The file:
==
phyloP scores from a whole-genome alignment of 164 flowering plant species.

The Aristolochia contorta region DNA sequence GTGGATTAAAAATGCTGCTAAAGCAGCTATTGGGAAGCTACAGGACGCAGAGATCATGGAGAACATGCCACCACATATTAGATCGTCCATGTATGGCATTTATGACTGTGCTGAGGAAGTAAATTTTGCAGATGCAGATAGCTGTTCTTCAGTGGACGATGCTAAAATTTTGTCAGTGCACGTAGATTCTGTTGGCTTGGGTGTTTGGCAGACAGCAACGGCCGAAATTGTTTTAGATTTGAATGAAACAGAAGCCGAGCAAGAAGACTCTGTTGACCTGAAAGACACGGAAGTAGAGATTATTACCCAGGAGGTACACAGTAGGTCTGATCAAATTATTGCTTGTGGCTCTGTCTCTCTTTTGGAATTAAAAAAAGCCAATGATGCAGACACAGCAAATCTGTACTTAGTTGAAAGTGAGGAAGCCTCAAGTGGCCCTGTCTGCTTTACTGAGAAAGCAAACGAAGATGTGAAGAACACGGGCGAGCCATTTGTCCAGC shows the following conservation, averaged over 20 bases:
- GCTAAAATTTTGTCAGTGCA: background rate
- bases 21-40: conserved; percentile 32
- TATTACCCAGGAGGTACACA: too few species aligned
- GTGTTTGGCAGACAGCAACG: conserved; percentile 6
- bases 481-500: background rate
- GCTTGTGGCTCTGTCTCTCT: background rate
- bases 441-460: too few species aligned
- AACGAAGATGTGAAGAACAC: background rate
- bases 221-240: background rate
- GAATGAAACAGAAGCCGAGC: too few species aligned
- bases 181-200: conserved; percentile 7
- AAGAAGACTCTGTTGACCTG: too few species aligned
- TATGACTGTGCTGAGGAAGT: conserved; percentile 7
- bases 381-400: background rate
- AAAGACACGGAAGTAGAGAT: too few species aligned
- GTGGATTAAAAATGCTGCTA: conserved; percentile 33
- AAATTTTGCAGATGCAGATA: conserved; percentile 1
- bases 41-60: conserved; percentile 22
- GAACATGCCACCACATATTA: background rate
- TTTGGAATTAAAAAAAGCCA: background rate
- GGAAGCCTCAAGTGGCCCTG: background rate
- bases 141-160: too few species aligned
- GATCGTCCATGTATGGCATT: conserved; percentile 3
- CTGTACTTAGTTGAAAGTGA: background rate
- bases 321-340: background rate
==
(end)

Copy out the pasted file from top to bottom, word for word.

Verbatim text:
phyloP scores from a whole-genome alignment of 164 flowering plant species.

The Aristolochia contorta region DNA sequence GTGGATTAAAAATGCTGCTAAAGCAGCTATTGGGAAGCTACAGGACGCAGAGATCATGGAGAACATGCCACCACATATTAGATCGTCCATGTATGGCATTTATGACTGTGCTGAGGAAGTAAATTTTGCAGATGCAGATAGCTGTTCTTCAGTGGACGATGCTAAAATTTTGTCAGTGCACGTAGATTCTGTTGGCTTGGGTGTTTGGCAGACAGCAACGGCCGAAATTGTTTTAGATTTGAATGAAACAGAAGCCGAGCAAGAAGACTCTGTTGACCTGAAAGACACGGAAGTAGAGATTATTACCCAGGAGGTACACAGTAGGTCTGATCAAATTATTGCTTGTGGCTCTGTCTCTCTTTTGGAATTAAAAAAAGCCAATGATGCAGACACAGCAAATCTGTACTTAGTTGAAAGTGAGGAAGCCTCAAGTGGCCCTGTCTGCTTTACTGAGAAAGCAAACGAAGATGTGAAGAACACGGGCGAGCCATTTGTCCAGC shows the following conservation, averaged over 20 bases:
- GCTAAAATTTTGTCAGTGCA: background rate
- bases 21-40: conserved; percentile 32
- TATTACCCAGGAGGTACACA: too few species aligned
- GTGTTTGGCAGACAGCAACG: conserved; percentile 6
- bases 481-500: background rate
- GCTTGTGGCTCTGTCTCTCT: background rate
- bases 441-460: too few species aligned
- AACGAAGATGTGAAGAACAC: background rate
- bases 221-240: background rate
- GAATGAAACAGAAGCCGAGC: too few species aligned
- bases 181-200: conserved; percentile 7
- AAGAAGACTCTGTTGACCTG: too few species aligned
- TATGACTGTGCTGAGGAAGT: conserved; percentile 7
- bases 381-400: background rate
- AAAGACACGGAAGTAGAGAT: too few species aligned
- GTGGATTAAAAATGCTGCTA: conserved; percentile 33
- AAATTTTGCAGATGCAGATA: conserved; percentile 1
- bases 41-60: conserved; percentile 22
- GAACATGCCACCACATATTA: background rate
- TTTGGAATTAAAAAAAGCCA: background rate
- GGAAGCCTCAAGTGGCCCTG: background rate
- bases 141-160: too few species aligned
- GATCGTCCATGTATGGCATT: conserved; percentile 3
- CTGTACTTAGTTGAAAGTGA: background rate
- bases 321-340: background rate